During my career, I had to prepare my students for number sense, calculator applications and mathematics. Trying to find time for all three was difficult, but I managed to do it because of the way I organized my lesson content. This became evident several months ago, when I was asked to do a workshop (on number sense, calculator applications and mathematics) for students and their coaches in 4 ½ hours. Previously, I had always done a one-day workshop for each contest separately. At first, I thought it was an impossible task but was surprised to find a better way to execute the task.

I started by writing an outline of the mathematical concepts required for students participating in all three contests. Next to each concept, I placed an NS, CAL or MATH so that students and teachers knew which contests were impacted by each. The outline was also written in a sequential order from basic to more advanced concepts. It is interesting to note that many of the concepts in the outline impacted all three contests. After completion of the workshop, the students and teachers were impressed by how much mathematics they were exposed to in a short period of time. They also realized how studying one event was having a positive impact in the preparation for the other two. If this strategy was implemented in a longer time frame, I am confident that the teachers and parents would be able to maximize the number of concepts taught, while minimizing the time required to teach them. Obviously, if implemented for a longer period, there would be instances in which you would focus on one event if you determined that it would target either an individual or group weakness. Since conducting “cross-training” for number sense, calculator applications and mathematics at the workshop, I have begun using it during my tutoring sessions and I have seen dramatic results.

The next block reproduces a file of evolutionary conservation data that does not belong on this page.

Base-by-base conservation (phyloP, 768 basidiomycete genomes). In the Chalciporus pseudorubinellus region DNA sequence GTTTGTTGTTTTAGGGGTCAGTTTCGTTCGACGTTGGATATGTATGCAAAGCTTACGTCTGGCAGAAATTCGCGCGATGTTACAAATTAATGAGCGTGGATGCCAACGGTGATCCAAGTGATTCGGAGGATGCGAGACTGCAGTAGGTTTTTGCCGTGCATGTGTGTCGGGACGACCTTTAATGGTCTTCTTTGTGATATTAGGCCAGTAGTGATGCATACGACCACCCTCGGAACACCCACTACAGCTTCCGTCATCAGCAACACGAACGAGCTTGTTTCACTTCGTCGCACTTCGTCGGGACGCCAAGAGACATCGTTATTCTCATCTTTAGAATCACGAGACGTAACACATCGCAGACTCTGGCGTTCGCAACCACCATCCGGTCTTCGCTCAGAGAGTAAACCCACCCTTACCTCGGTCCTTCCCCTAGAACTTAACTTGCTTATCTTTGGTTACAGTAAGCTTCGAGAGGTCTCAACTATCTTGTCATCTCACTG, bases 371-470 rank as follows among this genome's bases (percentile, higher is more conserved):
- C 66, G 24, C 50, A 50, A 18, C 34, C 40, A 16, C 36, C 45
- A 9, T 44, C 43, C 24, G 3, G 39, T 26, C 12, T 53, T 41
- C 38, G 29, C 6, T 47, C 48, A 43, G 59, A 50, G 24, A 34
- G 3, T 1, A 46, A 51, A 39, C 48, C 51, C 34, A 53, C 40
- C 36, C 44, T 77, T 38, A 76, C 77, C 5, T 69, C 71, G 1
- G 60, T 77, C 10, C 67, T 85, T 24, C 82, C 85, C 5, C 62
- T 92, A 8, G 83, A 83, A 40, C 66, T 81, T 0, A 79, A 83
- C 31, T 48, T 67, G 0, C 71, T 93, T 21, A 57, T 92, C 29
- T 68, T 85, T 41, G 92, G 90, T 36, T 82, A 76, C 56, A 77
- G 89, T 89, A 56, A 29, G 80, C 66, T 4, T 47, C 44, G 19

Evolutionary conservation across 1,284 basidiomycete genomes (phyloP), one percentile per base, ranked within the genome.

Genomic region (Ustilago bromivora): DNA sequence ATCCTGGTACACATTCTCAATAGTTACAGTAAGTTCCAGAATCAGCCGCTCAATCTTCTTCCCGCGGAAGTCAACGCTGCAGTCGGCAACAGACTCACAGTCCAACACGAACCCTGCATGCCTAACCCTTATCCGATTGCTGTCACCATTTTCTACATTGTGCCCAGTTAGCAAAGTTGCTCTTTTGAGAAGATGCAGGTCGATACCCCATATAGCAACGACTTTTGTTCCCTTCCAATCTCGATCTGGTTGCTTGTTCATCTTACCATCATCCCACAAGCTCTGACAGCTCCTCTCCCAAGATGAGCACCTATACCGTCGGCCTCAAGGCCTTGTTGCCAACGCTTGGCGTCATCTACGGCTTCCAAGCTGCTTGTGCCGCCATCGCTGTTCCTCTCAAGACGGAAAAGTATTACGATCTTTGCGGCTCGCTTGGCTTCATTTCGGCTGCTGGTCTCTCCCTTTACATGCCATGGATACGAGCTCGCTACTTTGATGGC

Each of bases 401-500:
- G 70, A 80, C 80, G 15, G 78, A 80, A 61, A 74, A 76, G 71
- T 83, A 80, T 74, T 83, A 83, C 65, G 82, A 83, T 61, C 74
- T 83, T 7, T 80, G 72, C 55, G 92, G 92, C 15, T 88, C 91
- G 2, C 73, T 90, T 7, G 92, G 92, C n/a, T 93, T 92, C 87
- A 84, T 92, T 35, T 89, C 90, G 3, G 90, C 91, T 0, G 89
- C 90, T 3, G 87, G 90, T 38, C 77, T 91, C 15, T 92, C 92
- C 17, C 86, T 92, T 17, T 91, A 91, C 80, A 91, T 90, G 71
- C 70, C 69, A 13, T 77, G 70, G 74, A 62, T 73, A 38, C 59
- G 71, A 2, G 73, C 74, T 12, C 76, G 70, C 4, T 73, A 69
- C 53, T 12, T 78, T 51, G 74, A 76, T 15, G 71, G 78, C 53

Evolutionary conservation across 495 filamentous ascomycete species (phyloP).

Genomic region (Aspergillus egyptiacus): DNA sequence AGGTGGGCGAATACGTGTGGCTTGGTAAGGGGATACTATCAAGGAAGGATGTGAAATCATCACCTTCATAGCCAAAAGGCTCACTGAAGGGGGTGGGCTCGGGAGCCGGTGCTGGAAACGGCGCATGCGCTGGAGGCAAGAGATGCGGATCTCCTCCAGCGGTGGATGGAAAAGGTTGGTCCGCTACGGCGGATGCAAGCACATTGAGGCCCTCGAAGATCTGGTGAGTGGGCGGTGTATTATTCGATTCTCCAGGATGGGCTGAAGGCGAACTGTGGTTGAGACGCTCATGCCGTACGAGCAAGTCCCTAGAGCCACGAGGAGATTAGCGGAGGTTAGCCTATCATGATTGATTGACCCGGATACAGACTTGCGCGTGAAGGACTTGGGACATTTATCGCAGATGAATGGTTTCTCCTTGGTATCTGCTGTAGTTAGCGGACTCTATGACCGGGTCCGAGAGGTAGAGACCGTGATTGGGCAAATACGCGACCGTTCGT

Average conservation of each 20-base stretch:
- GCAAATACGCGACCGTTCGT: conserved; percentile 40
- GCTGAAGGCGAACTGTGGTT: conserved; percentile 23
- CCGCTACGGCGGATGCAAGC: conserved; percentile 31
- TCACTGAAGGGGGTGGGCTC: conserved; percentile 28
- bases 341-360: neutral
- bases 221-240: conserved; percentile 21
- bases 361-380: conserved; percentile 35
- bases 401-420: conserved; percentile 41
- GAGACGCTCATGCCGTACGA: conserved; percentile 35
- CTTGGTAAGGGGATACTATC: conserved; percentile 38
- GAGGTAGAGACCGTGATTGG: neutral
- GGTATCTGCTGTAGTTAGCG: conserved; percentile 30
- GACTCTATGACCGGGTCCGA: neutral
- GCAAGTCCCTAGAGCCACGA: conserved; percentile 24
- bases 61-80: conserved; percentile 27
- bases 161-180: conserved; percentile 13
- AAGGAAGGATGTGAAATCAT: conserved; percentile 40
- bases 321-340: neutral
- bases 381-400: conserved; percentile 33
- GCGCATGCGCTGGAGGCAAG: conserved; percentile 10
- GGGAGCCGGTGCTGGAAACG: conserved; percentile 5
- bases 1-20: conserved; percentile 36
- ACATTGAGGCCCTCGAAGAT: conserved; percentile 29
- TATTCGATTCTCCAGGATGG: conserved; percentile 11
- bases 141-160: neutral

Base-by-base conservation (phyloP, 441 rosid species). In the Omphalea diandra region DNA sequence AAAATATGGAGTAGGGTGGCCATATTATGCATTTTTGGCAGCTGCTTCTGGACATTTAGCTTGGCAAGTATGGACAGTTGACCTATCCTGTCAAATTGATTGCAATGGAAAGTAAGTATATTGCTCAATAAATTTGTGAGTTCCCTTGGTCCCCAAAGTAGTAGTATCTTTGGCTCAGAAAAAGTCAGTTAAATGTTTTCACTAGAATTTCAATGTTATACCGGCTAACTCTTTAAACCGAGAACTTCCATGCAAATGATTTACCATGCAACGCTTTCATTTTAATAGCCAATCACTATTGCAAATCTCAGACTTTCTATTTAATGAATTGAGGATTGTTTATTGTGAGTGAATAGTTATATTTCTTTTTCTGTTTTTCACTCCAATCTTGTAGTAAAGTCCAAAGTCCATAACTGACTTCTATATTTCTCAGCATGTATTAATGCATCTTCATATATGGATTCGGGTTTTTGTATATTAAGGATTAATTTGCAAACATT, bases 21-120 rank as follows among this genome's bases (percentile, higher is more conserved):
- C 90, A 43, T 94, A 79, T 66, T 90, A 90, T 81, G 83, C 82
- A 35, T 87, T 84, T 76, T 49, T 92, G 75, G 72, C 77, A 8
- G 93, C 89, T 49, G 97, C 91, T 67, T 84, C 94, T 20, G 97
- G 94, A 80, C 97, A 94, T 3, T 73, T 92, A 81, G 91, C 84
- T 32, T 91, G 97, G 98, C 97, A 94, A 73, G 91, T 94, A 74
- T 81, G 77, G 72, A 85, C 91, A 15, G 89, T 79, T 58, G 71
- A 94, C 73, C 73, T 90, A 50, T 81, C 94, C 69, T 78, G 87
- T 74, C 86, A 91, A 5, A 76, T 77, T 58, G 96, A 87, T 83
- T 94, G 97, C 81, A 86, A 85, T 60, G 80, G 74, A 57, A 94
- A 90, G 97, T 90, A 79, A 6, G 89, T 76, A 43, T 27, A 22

Many parents and students are concerned about how to prepare for all three events, feeling that it negatively impact schoolwork and extracurricular activities. Now, they realize that cross-training in the three events is producing a student who can solve problems mentally and quickly (number sense), one who can use a calculator efficiently and solve word problems and geometric drawings proficiently (calculator applications) and who is learning test-taking strategies to excel in solving multiple choice problems (mathematics). This combination of skills is not taught at any school (private, public or home). Teachers and parents need to become aware of how beneficial cross training in number sense, calculator applications and mathematics can be for their students and children. I am sad to say that less than 1% of teachers and parents are aware of this.

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